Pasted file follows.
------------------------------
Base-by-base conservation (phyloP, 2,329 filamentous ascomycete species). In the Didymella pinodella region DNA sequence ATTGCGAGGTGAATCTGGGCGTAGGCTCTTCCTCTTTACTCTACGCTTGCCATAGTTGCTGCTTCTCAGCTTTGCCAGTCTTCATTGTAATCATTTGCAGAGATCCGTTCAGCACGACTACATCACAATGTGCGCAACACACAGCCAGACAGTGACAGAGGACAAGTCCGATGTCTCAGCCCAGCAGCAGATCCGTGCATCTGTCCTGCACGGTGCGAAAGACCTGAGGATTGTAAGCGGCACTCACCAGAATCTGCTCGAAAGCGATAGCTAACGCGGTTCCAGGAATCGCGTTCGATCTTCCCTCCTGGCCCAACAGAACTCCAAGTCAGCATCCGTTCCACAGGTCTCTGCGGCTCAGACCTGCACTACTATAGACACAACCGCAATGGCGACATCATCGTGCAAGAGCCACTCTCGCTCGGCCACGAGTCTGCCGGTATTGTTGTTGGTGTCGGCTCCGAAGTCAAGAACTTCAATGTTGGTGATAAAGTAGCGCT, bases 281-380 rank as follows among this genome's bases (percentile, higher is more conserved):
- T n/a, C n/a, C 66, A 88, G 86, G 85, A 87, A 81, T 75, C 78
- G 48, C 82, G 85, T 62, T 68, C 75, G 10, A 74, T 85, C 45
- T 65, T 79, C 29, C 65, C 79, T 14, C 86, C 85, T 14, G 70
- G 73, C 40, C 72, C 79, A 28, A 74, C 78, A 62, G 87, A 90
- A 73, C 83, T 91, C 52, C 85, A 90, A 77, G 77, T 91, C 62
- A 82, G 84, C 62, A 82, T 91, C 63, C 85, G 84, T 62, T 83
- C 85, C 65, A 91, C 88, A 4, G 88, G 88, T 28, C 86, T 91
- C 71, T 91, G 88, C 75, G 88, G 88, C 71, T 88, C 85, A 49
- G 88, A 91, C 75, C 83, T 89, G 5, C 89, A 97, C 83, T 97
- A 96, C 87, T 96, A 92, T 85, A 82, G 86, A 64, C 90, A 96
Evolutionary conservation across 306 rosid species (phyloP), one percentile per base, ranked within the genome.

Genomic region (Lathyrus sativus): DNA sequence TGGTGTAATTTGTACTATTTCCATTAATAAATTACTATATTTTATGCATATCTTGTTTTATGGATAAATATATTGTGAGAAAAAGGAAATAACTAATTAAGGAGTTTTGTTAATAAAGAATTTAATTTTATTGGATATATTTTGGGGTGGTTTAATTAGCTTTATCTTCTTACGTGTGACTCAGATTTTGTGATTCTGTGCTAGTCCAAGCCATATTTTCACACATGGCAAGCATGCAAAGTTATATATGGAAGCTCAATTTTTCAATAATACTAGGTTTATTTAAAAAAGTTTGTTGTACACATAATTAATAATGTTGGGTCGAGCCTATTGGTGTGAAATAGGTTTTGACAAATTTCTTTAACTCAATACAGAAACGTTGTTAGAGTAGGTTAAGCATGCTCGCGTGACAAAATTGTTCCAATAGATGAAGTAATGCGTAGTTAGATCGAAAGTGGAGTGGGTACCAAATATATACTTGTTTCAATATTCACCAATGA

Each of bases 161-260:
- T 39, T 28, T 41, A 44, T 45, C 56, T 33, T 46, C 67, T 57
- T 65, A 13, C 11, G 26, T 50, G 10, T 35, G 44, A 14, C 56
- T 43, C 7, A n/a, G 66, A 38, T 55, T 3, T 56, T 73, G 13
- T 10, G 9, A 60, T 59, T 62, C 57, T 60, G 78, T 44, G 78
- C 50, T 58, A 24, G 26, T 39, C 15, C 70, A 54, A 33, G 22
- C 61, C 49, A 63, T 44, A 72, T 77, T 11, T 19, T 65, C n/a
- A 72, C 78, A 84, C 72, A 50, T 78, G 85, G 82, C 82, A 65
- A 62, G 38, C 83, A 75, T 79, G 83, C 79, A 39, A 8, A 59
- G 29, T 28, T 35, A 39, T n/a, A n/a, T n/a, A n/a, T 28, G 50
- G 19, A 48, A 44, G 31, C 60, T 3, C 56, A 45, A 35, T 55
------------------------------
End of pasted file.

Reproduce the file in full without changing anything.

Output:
Base-by-base conservation (phyloP, 2,329 filamentous ascomycete species). In the Didymella pinodella region DNA sequence ATTGCGAGGTGAATCTGGGCGTAGGCTCTTCCTCTTTACTCTACGCTTGCCATAGTTGCTGCTTCTCAGCTTTGCCAGTCTTCATTGTAATCATTTGCAGAGATCCGTTCAGCACGACTACATCACAATGTGCGCAACACACAGCCAGACAGTGACAGAGGACAAGTCCGATGTCTCAGCCCAGCAGCAGATCCGTGCATCTGTCCTGCACGGTGCGAAAGACCTGAGGATTGTAAGCGGCACTCACCAGAATCTGCTCGAAAGCGATAGCTAACGCGGTTCCAGGAATCGCGTTCGATCTTCCCTCCTGGCCCAACAGAACTCCAAGTCAGCATCCGTTCCACAGGTCTCTGCGGCTCAGACCTGCACTACTATAGACACAACCGCAATGGCGACATCATCGTGCAAGAGCCACTCTCGCTCGGCCACGAGTCTGCCGGTATTGTTGTTGGTGTCGGCTCCGAAGTCAAGAACTTCAATGTTGGTGATAAAGTAGCGCT, bases 281-380 rank as follows among this genome's bases (percentile, higher is more conserved):
- T n/a, C n/a, C 66, A 88, G 86, G 85, A 87, A 81, T 75, C 78
- G 48, C 82, G 85, T 62, T 68, C 75, G 10, A 74, T 85, C 45
- T 65, T 79, C 29, C 65, C 79, T 14, C 86, C 85, T 14, G 70
- G 73, C 40, C 72, C 79, A 28, A 74, C 78, A 62, G 87, A 90
- A 73, C 83, T 91, C 52, C 85, A 90, A 77, G 77, T 91, C 62
- A 82, G 84, C 62, A 82, T 91, C 63, C 85, G 84, T 62, T 83
- C 85, C 65, A 91, C 88, A 4, G 88, G 88, T 28, C 86, T 91
- C 71, T 91, G 88, C 75, G 88, G 88, C 71, T 88, C 85, A 49
- G 88, A 91, C 75, C 83, T 89, G 5, C 89, A 97, C 83, T 97
- A 96, C 87, T 96, A 92, T 85, A 82, G 86, A 64, C 90, A 96
Evolutionary conservation across 306 rosid species (phyloP), one percentile per base, ranked within the genome.

Genomic region (Lathyrus sativus): DNA sequence TGGTGTAATTTGTACTATTTCCATTAATAAATTACTATATTTTATGCATATCTTGTTTTATGGATAAATATATTGTGAGAAAAAGGAAATAACTAATTAAGGAGTTTTGTTAATAAAGAATTTAATTTTATTGGATATATTTTGGGGTGGTTTAATTAGCTTTATCTTCTTACGTGTGACTCAGATTTTGTGATTCTGTGCTAGTCCAAGCCATATTTTCACACATGGCAAGCATGCAAAGTTATATATGGAAGCTCAATTTTTCAATAATACTAGGTTTATTTAAAAAAGTTTGTTGTACACATAATTAATAATGTTGGGTCGAGCCTATTGGTGTGAAATAGGTTTTGACAAATTTCTTTAACTCAATACAGAAACGTTGTTAGAGTAGGTTAAGCATGCTCGCGTGACAAAATTGTTCCAATAGATGAAGTAATGCGTAGTTAGATCGAAAGTGGAGTGGGTACCAAATATATACTTGTTTCAATATTCACCAATGA

Each of bases 161-260:
- T 39, T 28, T 41, A 44, T 45, C 56, T 33, T 46, C 67, T 57
- T 65, A 13, C 11, G 26, T 50, G 10, T 35, G 44, A 14, C 56
- T 43, C 7, A n/a, G 66, A 38, T 55, T 3, T 56, T 73, G 13
- T 10, G 9, A 60, T 59, T 62, C 57, T 60, G 78, T 44, G 78
- C 50, T 58, A 24, G 26, T 39, C 15, C 70, A 54, A 33, G 22
- C 61, C 49, A 63, T 44, A 72, T 77, T 11, T 19, T 65, C n/a
- A 72, C 78, A 84, C 72, A 50, T 78, G 85, G 82, C 82, A 65
- A 62, G 38, C 83, A 75, T 79, G 83, C 79, A 39, A 8, A 59
- G 29, T 28, T 35, A 39, T n/a, A n/a, T n/a, A n/a, T 28, G 50
- G 19, A 48, A 44, G 31, C 60, T 3, C 56, A 45, A 35, T 55